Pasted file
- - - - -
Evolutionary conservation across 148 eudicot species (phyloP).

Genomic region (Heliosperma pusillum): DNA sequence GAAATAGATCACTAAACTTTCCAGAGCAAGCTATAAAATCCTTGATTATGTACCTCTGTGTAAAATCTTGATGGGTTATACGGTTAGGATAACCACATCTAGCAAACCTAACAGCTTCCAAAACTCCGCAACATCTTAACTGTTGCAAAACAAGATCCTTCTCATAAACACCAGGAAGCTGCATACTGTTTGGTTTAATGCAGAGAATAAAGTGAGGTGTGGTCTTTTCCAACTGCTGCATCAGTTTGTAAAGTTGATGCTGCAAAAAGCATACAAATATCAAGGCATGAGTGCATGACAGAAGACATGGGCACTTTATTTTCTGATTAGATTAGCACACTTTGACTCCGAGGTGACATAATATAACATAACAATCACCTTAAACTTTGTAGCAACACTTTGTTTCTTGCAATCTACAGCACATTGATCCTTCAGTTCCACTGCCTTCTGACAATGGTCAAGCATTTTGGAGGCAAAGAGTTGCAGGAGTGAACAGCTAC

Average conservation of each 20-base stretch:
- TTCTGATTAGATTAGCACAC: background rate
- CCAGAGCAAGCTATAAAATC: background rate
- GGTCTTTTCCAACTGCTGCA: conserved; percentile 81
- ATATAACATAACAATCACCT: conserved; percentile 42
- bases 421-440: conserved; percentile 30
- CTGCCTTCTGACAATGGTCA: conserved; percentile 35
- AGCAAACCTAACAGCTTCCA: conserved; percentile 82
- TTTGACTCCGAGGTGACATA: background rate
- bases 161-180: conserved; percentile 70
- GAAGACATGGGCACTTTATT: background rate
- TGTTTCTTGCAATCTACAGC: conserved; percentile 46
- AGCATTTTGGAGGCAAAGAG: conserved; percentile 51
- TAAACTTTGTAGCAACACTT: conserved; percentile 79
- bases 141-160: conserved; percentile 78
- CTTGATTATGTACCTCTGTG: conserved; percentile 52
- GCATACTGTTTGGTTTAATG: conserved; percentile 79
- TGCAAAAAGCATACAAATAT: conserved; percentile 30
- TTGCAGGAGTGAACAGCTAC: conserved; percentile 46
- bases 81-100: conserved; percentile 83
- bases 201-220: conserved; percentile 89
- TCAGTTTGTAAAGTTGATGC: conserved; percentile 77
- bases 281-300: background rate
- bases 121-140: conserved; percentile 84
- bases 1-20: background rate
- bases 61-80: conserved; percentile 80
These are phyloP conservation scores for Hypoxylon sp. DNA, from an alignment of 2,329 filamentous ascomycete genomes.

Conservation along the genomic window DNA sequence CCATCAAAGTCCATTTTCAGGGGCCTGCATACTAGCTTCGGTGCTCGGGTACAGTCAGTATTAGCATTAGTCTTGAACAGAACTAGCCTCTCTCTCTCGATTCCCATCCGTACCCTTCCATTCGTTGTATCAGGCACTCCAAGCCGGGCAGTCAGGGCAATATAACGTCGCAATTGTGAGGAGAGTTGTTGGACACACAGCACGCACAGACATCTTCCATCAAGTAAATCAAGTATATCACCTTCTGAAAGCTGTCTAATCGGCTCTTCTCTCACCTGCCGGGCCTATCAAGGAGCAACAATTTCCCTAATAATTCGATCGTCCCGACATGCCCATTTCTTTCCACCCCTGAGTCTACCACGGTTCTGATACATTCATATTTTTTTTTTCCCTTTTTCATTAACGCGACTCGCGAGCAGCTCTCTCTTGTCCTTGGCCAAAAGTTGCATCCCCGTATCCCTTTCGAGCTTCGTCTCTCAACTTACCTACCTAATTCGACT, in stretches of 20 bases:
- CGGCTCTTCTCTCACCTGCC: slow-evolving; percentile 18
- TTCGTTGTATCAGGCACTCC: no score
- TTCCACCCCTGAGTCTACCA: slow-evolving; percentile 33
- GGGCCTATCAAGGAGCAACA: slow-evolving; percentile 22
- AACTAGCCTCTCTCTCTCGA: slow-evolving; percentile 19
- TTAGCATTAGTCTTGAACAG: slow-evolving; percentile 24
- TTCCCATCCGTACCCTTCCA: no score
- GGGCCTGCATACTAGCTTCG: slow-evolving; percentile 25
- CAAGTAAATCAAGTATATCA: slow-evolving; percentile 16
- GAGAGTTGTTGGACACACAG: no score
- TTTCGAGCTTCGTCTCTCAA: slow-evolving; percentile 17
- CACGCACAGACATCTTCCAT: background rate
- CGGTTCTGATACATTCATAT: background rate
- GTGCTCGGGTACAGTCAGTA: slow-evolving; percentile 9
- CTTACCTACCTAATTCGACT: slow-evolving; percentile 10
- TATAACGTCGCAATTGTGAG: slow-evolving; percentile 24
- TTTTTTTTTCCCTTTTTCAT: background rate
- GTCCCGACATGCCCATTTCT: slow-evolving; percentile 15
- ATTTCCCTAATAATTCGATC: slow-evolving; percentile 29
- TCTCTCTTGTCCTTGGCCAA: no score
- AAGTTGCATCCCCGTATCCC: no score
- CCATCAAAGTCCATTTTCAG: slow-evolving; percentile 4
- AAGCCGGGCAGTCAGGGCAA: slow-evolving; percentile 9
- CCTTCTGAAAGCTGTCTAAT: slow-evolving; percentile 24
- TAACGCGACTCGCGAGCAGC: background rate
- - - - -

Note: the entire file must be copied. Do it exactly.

Evolutionary conservation across 148 eudicot species (phyloP).

Genomic region (Heliosperma pusillum): DNA sequence GAAATAGATCACTAAACTTTCCAGAGCAAGCTATAAAATCCTTGATTATGTACCTCTGTGTAAAATCTTGATGGGTTATACGGTTAGGATAACCACATCTAGCAAACCTAACAGCTTCCAAAACTCCGCAACATCTTAACTGTTGCAAAACAAGATCCTTCTCATAAACACCAGGAAGCTGCATACTGTTTGGTTTAATGCAGAGAATAAAGTGAGGTGTGGTCTTTTCCAACTGCTGCATCAGTTTGTAAAGTTGATGCTGCAAAAAGCATACAAATATCAAGGCATGAGTGCATGACAGAAGACATGGGCACTTTATTTTCTGATTAGATTAGCACACTTTGACTCCGAGGTGACATAATATAACATAACAATCACCTTAAACTTTGTAGCAACACTTTGTTTCTTGCAATCTACAGCACATTGATCCTTCAGTTCCACTGCCTTCTGACAATGGTCAAGCATTTTGGAGGCAAAGAGTTGCAGGAGTGAACAGCTAC

Average conservation of each 20-base stretch:
- TTCTGATTAGATTAGCACAC: background rate
- CCAGAGCAAGCTATAAAATC: background rate
- GGTCTTTTCCAACTGCTGCA: conserved; percentile 81
- ATATAACATAACAATCACCT: conserved; percentile 42
- bases 421-440: conserved; percentile 30
- CTGCCTTCTGACAATGGTCA: conserved; percentile 35
- AGCAAACCTAACAGCTTCCA: conserved; percentile 82
- TTTGACTCCGAGGTGACATA: background rate
- bases 161-180: conserved; percentile 70
- GAAGACATGGGCACTTTATT: background rate
- TGTTTCTTGCAATCTACAGC: conserved; percentile 46
- AGCATTTTGGAGGCAAAGAG: conserved; percentile 51
- TAAACTTTGTAGCAACACTT: conserved; percentile 79
- bases 141-160: conserved; percentile 78
- CTTGATTATGTACCTCTGTG: conserved; percentile 52
- GCATACTGTTTGGTTTAATG: conserved; percentile 79
- TGCAAAAAGCATACAAATAT: conserved; percentile 30
- TTGCAGGAGTGAACAGCTAC: conserved; percentile 46
- bases 81-100: conserved; percentile 83
- bases 201-220: conserved; percentile 89
- TCAGTTTGTAAAGTTGATGC: conserved; percentile 77
- bases 281-300: background rate
- bases 121-140: conserved; percentile 84
- bases 1-20: background rate
- bases 61-80: conserved; percentile 80
These are phyloP conservation scores for Hypoxylon sp. DNA, from an alignment of 2,329 filamentous ascomycete genomes.

Conservation along the genomic window DNA sequence CCATCAAAGTCCATTTTCAGGGGCCTGCATACTAGCTTCGGTGCTCGGGTACAGTCAGTATTAGCATTAGTCTTGAACAGAACTAGCCTCTCTCTCTCGATTCCCATCCGTACCCTTCCATTCGTTGTATCAGGCACTCCAAGCCGGGCAGTCAGGGCAATATAACGTCGCAATTGTGAGGAGAGTTGTTGGACACACAGCACGCACAGACATCTTCCATCAAGTAAATCAAGTATATCACCTTCTGAAAGCTGTCTAATCGGCTCTTCTCTCACCTGCCGGGCCTATCAAGGAGCAACAATTTCCCTAATAATTCGATCGTCCCGACATGCCCATTTCTTTCCACCCCTGAGTCTACCACGGTTCTGATACATTCATATTTTTTTTTTCCCTTTTTCATTAACGCGACTCGCGAGCAGCTCTCTCTTGTCCTTGGCCAAAAGTTGCATCCCCGTATCCCTTTCGAGCTTCGTCTCTCAACTTACCTACCTAATTCGACT, in stretches of 20 bases:
- CGGCTCTTCTCTCACCTGCC: slow-evolving; percentile 18
- TTCGTTGTATCAGGCACTCC: no score
- TTCCACCCCTGAGTCTACCA: slow-evolving; percentile 33
- GGGCCTATCAAGGAGCAACA: slow-evolving; percentile 22
- AACTAGCCTCTCTCTCTCGA: slow-evolving; percentile 19
- TTAGCATTAGTCTTGAACAG: slow-evolving; percentile 24
- TTCCCATCCGTACCCTTCCA: no score
- GGGCCTGCATACTAGCTTCG: slow-evolving; percentile 25
- CAAGTAAATCAAGTATATCA: slow-evolving; percentile 16
- GAGAGTTGTTGGACACACAG: no score
- TTTCGAGCTTCGTCTCTCAA: slow-evolving; percentile 17
- CACGCACAGACATCTTCCAT: background rate
- CGGTTCTGATACATTCATAT: background rate
- GTGCTCGGGTACAGTCAGTA: slow-evolving; percentile 9
- CTTACCTACCTAATTCGACT: slow-evolving; percentile 10
- TATAACGTCGCAATTGTGAG: slow-evolving; percentile 24
- TTTTTTTTTCCCTTTTTCAT: background rate
- GTCCCGACATGCCCATTTCT: slow-evolving; percentile 15
- ATTTCCCTAATAATTCGATC: slow-evolving; percentile 29
- TCTCTCTTGTCCTTGGCCAA: no score
- AAGTTGCATCCCCGTATCCC: no score
- CCATCAAAGTCCATTTTCAG: slow-evolving; percentile 4
- AAGCCGGGCAGTCAGGGCAA: slow-evolving; percentile 9
- CCTTCTGAAAGCTGTCTAAT: slow-evolving; percentile 24
- TAACGCGACTCGCGAGCAGC: background rate